My head blew off my shoulders about a month ago, after one of the most traumatic experiences of my parenting career.
Though I alluded to PTSD a few times during the interim, it has taken me weeks to write about this incident without almost fainting from the stress of the-horribleness-that-might-have-been. Thinking about the danger Mali was in still makes my heart pound and hands shake. And the aftermath was a depression spiral unlike anything I've ever experienced, and from which I am only now emerging.
A few weeks ago I went to pick up Iz from school as per usual. Leelo and Mali were strapped into their five-point-harness carseats, Leelo having been returned to lockup only a few days beforehand due to his newfound tendency to unbuckle himself mid-ride and thwack me or his sisters. Leelo had also been too aggressive lately to risk parking and walking in to get Iz, so I waited with the other curbside pickup parents in our line of idling minivans, wagons, and trucks.
Iz did not notice me at the back of the line, so I turned off the car, stepped out, and shouted at Iz to let her know I was there. Then I turned back to my car.
The door had shut. Not only had it shut, but it had malfunctioned; the button was in the "open" position, but the door was locked.
Leelo, Mali, my keys, and my phone were all in that car.
I suppressed my panic. Leelo was in his five-point carseat, and the day wasn't as hot as it had been the previous week. Leelo and Mali would be fine in the car for a few minutes. I walked over to a friend's car and asked to use her phone to call for help. I then called the local Honda dealer, as they were two blocks away and it was their fucking car door that had malfunctioned.
The receptionist was chilly, telling me that opening locked car doors wasn't really their deal.
I lost it.
"MY THREE-YEAR-OLD IS LOCKED IN THAT CAR WITH HER AUTISTIC SEVEN-YEAR-OLD BROTHER AND IF HE GETS OUT OF HIS CAR SEAT HE WILL BEAT THE SHIT OUT OF HER AND I DID NOT LOCK THE DOOR AND THE BUTTON IS IN THE OPEN POSITION AND YOU WILL OPEN THIS DOOR BECAUSE YOU ARE ONLY TWO BLOCKS AWAY!"
The receptionist's empathy chip flipped on. She asked me for my car's VIN# and location, and the number of my phone, and assured me that someone would be there posthaste. I thanked her while mentally scanning the area for blunt items with which to break one of the car's windows, and targeted some nearby kids' skateboards.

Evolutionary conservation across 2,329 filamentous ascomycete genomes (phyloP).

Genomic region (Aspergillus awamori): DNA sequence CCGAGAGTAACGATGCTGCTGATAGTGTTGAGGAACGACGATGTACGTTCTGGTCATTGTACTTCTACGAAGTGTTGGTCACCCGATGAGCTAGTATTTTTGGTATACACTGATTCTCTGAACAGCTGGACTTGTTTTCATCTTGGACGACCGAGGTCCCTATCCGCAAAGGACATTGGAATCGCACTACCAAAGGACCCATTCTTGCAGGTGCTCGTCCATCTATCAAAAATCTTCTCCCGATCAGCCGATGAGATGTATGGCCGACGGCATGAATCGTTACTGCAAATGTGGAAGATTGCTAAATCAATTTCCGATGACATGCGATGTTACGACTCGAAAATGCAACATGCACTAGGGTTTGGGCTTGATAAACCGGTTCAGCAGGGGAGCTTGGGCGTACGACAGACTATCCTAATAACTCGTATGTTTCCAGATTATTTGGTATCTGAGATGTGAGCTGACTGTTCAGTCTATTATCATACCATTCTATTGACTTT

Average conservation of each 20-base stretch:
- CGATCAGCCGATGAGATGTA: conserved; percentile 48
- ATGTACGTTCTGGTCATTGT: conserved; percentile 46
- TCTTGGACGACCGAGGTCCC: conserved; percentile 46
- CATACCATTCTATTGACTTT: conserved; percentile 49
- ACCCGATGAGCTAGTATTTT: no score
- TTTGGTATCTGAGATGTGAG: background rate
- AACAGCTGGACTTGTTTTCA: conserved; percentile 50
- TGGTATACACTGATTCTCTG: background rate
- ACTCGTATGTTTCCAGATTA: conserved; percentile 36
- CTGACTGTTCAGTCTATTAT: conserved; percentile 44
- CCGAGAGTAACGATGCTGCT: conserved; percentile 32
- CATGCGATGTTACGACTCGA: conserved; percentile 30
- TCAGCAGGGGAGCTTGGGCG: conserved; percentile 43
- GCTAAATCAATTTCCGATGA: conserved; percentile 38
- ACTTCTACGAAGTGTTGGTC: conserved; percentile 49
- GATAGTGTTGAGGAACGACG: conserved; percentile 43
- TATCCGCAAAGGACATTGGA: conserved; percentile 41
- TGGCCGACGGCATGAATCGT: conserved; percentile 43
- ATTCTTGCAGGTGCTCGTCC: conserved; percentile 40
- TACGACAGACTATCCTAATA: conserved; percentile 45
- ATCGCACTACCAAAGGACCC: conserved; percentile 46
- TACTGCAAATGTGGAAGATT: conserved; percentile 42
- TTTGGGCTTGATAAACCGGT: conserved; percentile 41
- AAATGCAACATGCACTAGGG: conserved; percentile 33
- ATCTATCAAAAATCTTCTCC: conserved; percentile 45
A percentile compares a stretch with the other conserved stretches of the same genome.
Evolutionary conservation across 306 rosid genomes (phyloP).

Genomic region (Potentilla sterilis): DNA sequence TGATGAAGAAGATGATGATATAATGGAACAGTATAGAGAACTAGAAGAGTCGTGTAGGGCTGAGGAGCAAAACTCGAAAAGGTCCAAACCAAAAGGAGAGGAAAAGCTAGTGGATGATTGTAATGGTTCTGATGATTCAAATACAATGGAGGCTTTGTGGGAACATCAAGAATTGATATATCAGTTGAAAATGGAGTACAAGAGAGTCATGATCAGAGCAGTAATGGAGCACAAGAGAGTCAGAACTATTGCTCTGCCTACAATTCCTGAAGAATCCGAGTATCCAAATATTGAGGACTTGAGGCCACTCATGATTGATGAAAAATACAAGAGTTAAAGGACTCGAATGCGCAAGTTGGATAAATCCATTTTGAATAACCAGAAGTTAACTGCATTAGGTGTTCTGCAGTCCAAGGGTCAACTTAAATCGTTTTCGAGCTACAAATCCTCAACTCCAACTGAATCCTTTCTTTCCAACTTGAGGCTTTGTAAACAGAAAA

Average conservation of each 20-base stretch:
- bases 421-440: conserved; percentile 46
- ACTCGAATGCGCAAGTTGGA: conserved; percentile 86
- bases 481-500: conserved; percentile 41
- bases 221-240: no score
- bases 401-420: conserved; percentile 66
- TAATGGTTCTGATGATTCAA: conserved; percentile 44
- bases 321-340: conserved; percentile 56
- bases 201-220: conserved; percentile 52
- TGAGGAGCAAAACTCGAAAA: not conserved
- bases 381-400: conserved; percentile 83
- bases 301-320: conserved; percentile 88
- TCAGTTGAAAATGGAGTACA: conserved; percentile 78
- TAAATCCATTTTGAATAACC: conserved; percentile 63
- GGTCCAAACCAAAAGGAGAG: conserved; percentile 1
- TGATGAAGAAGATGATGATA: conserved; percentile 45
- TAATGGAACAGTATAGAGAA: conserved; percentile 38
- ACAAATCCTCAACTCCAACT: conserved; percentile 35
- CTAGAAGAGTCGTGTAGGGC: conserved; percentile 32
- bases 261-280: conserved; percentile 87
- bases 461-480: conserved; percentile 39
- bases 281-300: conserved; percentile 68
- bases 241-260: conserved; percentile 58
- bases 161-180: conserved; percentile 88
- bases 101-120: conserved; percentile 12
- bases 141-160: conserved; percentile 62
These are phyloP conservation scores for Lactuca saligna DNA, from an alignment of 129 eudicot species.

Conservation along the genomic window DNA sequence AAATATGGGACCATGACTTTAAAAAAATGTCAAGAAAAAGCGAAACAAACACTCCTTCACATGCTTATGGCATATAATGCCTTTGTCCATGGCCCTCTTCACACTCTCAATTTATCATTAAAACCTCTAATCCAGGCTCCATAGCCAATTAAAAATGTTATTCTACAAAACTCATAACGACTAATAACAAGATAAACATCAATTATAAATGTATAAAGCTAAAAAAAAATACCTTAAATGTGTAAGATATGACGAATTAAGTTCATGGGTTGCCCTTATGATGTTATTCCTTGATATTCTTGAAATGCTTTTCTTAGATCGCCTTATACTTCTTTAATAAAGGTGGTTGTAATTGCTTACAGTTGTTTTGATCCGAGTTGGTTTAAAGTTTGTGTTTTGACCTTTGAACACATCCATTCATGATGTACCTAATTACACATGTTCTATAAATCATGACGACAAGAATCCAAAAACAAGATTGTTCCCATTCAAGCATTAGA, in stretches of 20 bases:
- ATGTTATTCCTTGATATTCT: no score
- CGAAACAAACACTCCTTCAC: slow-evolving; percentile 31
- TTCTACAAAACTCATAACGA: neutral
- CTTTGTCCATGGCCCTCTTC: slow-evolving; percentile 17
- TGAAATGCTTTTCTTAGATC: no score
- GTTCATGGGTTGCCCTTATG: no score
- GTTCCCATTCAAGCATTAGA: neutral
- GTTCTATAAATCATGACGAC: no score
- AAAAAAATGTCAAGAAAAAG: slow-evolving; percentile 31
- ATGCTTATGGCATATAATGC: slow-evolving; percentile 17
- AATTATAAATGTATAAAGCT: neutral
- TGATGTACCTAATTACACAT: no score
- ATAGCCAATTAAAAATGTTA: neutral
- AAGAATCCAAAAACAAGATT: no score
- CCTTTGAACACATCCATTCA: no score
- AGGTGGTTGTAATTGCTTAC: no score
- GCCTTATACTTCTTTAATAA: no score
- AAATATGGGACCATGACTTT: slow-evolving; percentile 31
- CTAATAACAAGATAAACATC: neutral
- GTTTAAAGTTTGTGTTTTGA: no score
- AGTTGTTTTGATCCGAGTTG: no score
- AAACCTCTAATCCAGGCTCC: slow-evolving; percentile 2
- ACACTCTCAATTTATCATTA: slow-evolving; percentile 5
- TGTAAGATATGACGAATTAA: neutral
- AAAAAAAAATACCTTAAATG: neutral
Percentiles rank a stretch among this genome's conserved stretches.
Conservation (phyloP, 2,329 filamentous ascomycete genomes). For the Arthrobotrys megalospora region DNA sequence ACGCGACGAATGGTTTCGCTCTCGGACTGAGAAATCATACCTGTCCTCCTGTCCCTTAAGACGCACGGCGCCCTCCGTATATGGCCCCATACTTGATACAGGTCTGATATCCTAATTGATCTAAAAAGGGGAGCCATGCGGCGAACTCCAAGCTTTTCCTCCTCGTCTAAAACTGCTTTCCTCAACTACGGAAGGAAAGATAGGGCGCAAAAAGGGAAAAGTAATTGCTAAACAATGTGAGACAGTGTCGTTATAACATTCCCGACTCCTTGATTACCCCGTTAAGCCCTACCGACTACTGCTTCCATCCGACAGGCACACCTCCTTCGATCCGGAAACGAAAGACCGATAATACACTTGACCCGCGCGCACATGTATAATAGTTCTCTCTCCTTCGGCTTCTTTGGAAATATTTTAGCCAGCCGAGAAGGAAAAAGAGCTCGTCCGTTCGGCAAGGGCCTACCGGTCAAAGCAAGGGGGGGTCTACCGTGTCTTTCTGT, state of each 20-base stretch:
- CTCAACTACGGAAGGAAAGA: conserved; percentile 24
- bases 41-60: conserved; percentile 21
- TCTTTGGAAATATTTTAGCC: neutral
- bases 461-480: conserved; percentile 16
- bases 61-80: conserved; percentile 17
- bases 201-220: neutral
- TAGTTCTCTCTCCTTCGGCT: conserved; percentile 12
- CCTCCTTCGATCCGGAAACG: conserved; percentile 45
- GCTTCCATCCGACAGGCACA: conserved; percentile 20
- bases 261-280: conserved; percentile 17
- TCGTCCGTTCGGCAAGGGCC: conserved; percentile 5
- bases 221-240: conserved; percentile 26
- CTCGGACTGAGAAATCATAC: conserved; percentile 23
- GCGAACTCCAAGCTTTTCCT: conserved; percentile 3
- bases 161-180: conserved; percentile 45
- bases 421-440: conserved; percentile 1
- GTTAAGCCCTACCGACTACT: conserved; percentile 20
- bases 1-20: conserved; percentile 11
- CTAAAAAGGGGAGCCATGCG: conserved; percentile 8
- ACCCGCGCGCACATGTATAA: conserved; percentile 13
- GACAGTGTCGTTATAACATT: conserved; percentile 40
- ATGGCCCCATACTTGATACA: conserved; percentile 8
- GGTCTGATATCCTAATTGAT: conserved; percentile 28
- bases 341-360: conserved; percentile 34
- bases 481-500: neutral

I tried to shove images of Leelo extricating himself from his car seat from my head, but was unsuccessful. His car seat straps are now long enough and he is smart and dexterous enough that, should he care to, all he would have to do is shove the chest bar all the way down to the crotch buckle, and wiggle his way out the top. I started to get shaky.
By this time Iz and several of her friends had circled the car, talking with Mali through the window. I joined in, asking Mali if she could undo her chest buckle and open the door, as she is a clever little monkey and it seemed possible with the proper coaching. Instead, she undid her crotch buckle and, before I could stop her, slid down so that her body was hanging out the bottom of the seat and into the air, with the chest buckle pinning her throat, right under the chin.
This is the point at which I lost all pretenses of calm. I tried not to let Mali or the other girls sense my hysterics as we talked Mali through walking her feet up the back of the seat in front of her and avoiding asphyxiation, but by the time her bottom was back in her seat I was crying outright.
Leelo, meanwhile, was starting to get agitated. While he couldn't reach Mali's seat, he could certainly kick its back, and he proceeded to do so, continuously. Now both kids in the car were hysterical, too.
The dealership called back on my friend's phone, asking for some more details and letting me know that they'd be there in a few minutes. By now almost 20 minutes had passed and most of the other students, cars, and adults had left.
My friend and her phone needed to leave. Two other parents came by, and said they would stay around to ensure a happy ending for us. One of them told me she knew just how I felt, as she had locked her kids in her car before. "I DIDN'T LOCK MY CAR!" I yelled, still hysterical. "AND MY AUTISTIC SON IS TRYING TO GET OUT OF HIS CAR SEAT AND IF HE GETS OUT BEFORE THAT KEY GETS HERE, HE WILL START TO HURT HIS BABY SISTER AND I WILL HAVE TO BREAK A WINDOW." Then I took a breath. "But, thank you," I said. "I appreciate your help." Then I resumed crying.
The car was rocking and both kids inside screaming by the time the good mechanics from Honda arrived a few minutes later. The key worked, instantly. I leapt into the car and kissed both kids inside. They seemed fine. Iz was very relieved.
I hugged a mechanic before he could run away, but not before he told me that the dealership was going to eat the cost of the key because of the lock malfunction.
I drove us all home.
I took the mechanics a big box of chocolates the next day.
And I spent most of the next two weeks in a haze, taking to my bed or the couch whenever I could, and trying to avoid thinking about what COULD have happened. Unsuccessfully.